« April 2006 | Main | June 2006 »

May 2006

Alternate Reality

Life in the parallel digital universe is really heating up:

Last week, UK concert promoter Radio 1 broadcast their One Big Weekend event live via the Second Life virtual community. Virtual festival-goers received digital radios to carry around in-game, as well as concert tees for their avatars. Fans could also watch acts like Pink, Primal Scream, and the Sugababes via streaming video at the Second Life concert venue.

Second_life_1Also last week, Interscope Records and San Francisco agency Doppelganger launched a virtual lounge where fans can watch Interscope artists like the Pussycat Dolls, Gwen Stefani, and Beck. They can also design their own avatars that can walk, chat, dance and go hot tubbing with friends while listening to the music, which they can purchase through Buy.com (eventually they'll be able to digitally download).

And now I see that Swedish teen networking site PlayAhead has created the first Second Life-Social Network mash-up for its 800,000 registered users.

Although these applications are still firmly within the B2C domain, participation in virtual online communities is growing rapidly and is not confined to teenagers. Marketers have already begun to infiltrate these parallel worlds with in-game billboards, tv spots and the like. It is interesting to see the applications evolve beyond pure entertainment and into the very real worlds of business and commerce.


SparkI picked up a great little book at the Boston Ad Club Symposium awhile back but just got around to reading it now. It's called Spark, with the subtitle "Be more innovative through co-creation," and it was written by John Winsor, CEO and founder of Radar Communications and a prolific blogger.

The book is set up in an interview style, with each chapter representing a conversation with one of sixteen marketing professionals from well known consumer brands and agencies. The chapters are then grouped into 4 categories all focused on innovation through co-creation, either via a team, the company, the customer, or the culture. Winsor's visual display of the innovation sweet spot (with the team category highlighted) is as follows:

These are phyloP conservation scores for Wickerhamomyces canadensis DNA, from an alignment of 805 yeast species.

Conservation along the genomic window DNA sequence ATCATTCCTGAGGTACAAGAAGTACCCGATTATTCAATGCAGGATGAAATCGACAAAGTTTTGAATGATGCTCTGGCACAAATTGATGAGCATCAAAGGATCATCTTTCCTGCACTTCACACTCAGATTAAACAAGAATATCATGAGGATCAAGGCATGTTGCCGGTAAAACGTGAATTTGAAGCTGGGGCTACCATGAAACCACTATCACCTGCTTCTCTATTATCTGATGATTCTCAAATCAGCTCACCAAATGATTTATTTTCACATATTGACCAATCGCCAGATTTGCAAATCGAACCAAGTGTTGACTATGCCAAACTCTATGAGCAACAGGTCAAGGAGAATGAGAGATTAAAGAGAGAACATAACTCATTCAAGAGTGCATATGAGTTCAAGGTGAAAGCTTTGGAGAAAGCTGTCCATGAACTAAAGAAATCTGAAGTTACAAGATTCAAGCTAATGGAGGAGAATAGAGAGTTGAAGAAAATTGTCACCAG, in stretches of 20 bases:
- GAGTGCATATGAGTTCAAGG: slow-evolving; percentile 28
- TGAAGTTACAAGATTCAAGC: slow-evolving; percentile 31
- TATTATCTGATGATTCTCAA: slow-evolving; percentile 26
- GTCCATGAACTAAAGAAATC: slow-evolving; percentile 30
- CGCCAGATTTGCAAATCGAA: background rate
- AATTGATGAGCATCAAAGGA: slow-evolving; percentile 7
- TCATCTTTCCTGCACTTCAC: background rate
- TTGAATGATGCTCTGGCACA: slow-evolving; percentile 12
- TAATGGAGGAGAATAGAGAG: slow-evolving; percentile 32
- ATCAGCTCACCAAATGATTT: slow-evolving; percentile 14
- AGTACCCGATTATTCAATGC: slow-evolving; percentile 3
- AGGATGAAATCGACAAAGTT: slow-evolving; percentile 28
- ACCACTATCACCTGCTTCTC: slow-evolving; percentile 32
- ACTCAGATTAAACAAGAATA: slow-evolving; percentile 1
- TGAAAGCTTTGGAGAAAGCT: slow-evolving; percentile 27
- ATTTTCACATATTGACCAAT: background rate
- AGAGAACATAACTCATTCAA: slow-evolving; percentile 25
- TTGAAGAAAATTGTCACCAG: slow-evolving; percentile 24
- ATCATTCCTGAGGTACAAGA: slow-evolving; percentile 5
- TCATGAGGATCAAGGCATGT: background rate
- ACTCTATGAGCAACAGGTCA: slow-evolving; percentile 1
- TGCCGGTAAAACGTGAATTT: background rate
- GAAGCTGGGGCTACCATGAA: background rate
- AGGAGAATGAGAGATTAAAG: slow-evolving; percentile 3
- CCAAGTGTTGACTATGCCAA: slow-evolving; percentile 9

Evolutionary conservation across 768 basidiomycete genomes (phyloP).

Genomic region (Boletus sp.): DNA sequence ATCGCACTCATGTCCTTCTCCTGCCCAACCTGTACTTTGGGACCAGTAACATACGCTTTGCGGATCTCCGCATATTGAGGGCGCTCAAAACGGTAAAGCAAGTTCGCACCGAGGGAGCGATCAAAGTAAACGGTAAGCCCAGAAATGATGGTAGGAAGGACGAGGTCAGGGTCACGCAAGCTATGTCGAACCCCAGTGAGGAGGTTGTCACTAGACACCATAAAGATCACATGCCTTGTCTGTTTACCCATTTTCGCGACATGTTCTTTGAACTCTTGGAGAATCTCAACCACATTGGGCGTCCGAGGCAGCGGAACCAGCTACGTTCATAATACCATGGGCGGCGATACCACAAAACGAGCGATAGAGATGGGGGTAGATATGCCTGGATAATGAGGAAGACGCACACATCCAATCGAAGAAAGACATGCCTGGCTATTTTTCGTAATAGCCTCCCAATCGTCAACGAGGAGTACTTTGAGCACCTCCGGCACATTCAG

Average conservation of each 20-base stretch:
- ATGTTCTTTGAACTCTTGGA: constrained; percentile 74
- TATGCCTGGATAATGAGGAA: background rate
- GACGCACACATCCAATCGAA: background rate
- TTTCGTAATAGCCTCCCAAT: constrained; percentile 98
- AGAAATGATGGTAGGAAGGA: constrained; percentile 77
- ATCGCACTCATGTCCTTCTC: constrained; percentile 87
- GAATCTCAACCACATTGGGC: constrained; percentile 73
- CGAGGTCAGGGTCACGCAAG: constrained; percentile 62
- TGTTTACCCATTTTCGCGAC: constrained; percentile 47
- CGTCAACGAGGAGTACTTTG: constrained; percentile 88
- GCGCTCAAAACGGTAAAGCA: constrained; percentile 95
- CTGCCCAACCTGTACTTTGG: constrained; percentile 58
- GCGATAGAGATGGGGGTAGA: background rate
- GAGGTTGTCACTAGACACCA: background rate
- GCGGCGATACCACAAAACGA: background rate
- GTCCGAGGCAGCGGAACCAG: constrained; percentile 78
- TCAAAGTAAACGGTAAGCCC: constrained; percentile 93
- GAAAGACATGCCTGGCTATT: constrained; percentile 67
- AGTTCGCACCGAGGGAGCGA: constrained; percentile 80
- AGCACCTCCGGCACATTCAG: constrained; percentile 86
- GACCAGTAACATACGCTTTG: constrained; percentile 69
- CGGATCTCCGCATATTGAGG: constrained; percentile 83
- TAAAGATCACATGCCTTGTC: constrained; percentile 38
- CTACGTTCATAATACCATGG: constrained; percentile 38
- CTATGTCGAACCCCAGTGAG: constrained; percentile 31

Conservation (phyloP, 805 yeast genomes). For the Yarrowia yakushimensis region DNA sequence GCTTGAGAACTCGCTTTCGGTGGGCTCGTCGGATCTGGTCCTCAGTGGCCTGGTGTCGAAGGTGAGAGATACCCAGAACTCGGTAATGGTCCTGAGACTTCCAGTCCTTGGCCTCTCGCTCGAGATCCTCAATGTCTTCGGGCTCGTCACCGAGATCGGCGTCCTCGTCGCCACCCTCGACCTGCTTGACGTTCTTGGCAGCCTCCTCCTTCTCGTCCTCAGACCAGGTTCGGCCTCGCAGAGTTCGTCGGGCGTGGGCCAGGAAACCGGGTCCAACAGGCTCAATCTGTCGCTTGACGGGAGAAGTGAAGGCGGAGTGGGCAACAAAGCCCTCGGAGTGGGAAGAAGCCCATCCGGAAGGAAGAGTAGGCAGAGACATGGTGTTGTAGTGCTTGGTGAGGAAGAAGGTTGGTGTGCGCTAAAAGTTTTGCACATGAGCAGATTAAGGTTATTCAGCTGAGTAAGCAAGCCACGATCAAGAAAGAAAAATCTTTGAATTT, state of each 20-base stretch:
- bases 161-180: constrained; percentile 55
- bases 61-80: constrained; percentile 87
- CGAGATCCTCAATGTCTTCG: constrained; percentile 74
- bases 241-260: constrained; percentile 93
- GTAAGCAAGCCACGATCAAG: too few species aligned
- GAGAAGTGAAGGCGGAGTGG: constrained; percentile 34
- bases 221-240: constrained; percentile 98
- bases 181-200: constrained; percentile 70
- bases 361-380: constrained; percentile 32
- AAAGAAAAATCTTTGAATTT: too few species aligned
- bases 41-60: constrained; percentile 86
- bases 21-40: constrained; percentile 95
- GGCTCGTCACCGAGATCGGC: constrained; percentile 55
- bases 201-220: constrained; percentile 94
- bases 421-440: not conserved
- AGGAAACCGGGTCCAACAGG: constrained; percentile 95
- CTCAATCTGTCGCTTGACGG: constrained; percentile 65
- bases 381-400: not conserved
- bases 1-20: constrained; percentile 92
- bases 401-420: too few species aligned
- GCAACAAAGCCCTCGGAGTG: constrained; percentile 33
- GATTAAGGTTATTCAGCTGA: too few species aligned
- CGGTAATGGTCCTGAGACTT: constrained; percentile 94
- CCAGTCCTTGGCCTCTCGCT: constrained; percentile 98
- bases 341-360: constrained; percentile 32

Innovation_2Here are some of the excerpts that I found particularly interesting:

A spark wouldn't happen if there weren't a difference between one end of the spark and the other. It's in that gap that the potential exists.

Improv suggests that creativity is fundamentally something that arises between people and is never done by someone on their own...people can only act in response to the stimulus they are given.

Improv becomes real genius when people just say the very first thing that comes into their heads and just go with the moment and the spontaneous response...you're allowing yourself to create something new and authentic and different with each encounter because you've kind of thrown away the rule book and standard procedures.

Space for an innovation team needs to be flexible so that different people can come together in different situations to create.

Decisions need to come from the gut, and they need to come from those who deeply understand what the brand was built on.

Consumers are tough and they're smart, they have choices, they have power, and they like to use it.They understand the world of innovation. They mash together sports and music and film and gaming and art and food and fashion. They ignore the superficial scratch and hiss of brandsters. They are not beyond influence, but they are above manipulation.

That's really what the human spirit is all about - forming new ideas, merging ideas, blending things out of what exists. It's the ability to think laterally and associatively that really distinguishes us from other animals.

If we're told were not good at something according to society's norms, we probably won't pursue it. As a point of illustration, take an excerpt from Gordon MacKenzie's book, Orbiting the Giant Hairball, in which he recounts the experience of going into a kindergarten classroom and asking how many of the kids were artists. Being wide-eyed kindergartners, they all raised their hands. MacKenzie contrasts this with the experience of asking a sixth-grade class the same question; only a couple of kids raised their hands.

Cross-fertilization and free association are important. That's why it's important to get out into the culture and explore.

In these uncertain times, people want to be more in control and more in charge of the world around them. To gain this control, there is a shift from consumption to creation... [Popular reality shows] are all about making transformations in your life.

You can't build word of mouth; you can only set up the right environment for it: be a guide, hire passionate outsiders, focus on personal relationships, and experience the good, the bad, and the ugly.

The book brings together a lot of the ideas raised in Malcolm Gladwell's Blink and James Surowiecki's The Wisdom of Crowds before it. And it underscores the fact that the best marketers are social scientists: get out there and observe, talk to, and engage with your customers and prospects.